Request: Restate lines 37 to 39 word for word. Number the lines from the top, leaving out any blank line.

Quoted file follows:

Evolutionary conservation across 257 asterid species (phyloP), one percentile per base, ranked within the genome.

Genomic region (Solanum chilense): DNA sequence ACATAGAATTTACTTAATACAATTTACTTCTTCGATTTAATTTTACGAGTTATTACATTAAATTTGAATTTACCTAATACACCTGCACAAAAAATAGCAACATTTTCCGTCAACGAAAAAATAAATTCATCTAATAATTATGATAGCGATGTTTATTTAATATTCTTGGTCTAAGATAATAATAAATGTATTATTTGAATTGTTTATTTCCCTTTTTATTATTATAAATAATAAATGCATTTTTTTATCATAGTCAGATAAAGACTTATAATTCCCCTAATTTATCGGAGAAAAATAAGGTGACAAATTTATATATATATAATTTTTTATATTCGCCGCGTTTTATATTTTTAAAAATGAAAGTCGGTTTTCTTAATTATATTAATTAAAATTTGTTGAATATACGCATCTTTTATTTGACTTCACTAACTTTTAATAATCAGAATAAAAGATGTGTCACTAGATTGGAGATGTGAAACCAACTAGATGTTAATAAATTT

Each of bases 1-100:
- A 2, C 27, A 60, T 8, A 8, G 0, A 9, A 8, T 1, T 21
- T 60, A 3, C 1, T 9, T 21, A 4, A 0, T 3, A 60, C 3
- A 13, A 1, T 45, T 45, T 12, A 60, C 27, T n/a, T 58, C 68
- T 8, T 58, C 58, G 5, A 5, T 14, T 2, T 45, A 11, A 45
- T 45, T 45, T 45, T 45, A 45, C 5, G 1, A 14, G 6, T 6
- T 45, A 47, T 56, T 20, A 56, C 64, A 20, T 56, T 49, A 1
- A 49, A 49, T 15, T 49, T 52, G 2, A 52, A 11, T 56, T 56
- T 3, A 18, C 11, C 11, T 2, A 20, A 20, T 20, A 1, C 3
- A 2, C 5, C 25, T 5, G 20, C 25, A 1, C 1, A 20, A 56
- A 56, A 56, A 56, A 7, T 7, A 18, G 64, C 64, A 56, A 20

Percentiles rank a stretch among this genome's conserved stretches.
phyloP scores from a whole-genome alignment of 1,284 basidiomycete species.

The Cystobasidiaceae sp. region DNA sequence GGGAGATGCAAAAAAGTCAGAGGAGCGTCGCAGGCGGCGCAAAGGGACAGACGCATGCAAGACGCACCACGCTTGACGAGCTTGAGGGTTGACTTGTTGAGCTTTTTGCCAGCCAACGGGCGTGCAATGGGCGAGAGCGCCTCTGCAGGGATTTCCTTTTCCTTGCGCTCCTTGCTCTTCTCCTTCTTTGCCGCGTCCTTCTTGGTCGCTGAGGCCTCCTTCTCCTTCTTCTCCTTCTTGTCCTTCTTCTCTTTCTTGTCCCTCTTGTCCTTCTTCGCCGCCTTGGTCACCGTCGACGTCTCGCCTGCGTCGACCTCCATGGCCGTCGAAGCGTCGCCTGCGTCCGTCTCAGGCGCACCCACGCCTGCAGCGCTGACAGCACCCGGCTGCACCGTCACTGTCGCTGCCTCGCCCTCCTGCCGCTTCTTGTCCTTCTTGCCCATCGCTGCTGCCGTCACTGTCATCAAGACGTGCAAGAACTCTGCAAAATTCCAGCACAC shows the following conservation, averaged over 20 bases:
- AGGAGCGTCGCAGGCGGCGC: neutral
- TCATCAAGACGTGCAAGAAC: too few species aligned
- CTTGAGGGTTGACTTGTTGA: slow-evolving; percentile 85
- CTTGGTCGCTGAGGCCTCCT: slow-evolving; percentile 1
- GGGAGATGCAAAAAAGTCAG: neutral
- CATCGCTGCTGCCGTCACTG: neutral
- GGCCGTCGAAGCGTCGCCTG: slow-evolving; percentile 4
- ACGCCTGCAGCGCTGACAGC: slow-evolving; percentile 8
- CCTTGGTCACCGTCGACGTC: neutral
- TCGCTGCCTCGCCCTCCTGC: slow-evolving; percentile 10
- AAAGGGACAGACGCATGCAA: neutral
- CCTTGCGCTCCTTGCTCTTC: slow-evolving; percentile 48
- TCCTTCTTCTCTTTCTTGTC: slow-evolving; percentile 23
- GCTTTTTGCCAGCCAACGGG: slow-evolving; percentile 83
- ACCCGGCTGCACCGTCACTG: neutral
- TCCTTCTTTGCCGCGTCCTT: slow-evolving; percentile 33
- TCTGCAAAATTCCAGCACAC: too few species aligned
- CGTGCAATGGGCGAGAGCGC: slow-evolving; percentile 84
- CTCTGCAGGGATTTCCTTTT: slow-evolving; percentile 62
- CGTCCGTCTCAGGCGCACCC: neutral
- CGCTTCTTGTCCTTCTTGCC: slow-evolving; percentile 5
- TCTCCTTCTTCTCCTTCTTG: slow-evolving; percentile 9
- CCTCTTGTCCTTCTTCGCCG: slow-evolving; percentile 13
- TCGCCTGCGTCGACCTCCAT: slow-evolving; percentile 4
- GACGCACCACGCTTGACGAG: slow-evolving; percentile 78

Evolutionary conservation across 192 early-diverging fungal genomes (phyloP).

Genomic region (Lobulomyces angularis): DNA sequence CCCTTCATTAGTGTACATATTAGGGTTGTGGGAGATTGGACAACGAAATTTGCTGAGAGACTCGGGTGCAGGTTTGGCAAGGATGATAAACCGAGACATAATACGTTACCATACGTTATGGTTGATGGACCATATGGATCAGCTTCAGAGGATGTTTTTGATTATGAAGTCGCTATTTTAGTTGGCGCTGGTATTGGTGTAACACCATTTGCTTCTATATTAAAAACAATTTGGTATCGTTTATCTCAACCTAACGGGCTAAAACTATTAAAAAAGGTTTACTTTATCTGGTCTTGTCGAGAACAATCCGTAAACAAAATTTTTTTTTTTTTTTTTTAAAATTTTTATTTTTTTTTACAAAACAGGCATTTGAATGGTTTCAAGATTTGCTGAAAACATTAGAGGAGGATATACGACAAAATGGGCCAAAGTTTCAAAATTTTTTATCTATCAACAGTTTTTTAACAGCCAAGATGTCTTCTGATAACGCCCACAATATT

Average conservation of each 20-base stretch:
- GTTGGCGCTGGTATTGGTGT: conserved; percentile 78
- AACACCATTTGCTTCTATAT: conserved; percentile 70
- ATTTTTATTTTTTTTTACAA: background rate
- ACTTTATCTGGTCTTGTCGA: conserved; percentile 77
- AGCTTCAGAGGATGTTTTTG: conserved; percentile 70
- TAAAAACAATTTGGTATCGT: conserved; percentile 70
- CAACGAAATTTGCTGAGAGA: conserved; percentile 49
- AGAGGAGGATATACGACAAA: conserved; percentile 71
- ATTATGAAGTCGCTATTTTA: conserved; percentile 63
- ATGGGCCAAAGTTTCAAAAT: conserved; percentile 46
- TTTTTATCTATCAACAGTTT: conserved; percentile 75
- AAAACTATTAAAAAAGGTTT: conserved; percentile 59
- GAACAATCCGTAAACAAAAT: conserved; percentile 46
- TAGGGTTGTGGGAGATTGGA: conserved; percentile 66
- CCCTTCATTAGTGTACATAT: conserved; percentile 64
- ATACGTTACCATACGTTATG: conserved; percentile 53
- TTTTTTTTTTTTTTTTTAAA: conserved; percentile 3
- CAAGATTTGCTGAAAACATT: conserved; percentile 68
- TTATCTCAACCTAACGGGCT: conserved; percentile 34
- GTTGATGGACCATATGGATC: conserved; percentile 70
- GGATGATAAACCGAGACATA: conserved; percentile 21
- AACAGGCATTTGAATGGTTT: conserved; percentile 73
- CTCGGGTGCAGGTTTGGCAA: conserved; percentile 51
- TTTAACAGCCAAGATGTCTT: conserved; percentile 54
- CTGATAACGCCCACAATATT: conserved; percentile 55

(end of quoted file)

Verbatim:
- CGCTTCTTGTCCTTCTTGCC: slow-evolving; percentile 5
- TCTCCTTCTTCTCCTTCTTG: slow-evolving; percentile 9
- CCTCTTGTCCTTCTTCGCCG: slow-evolving; percentile 13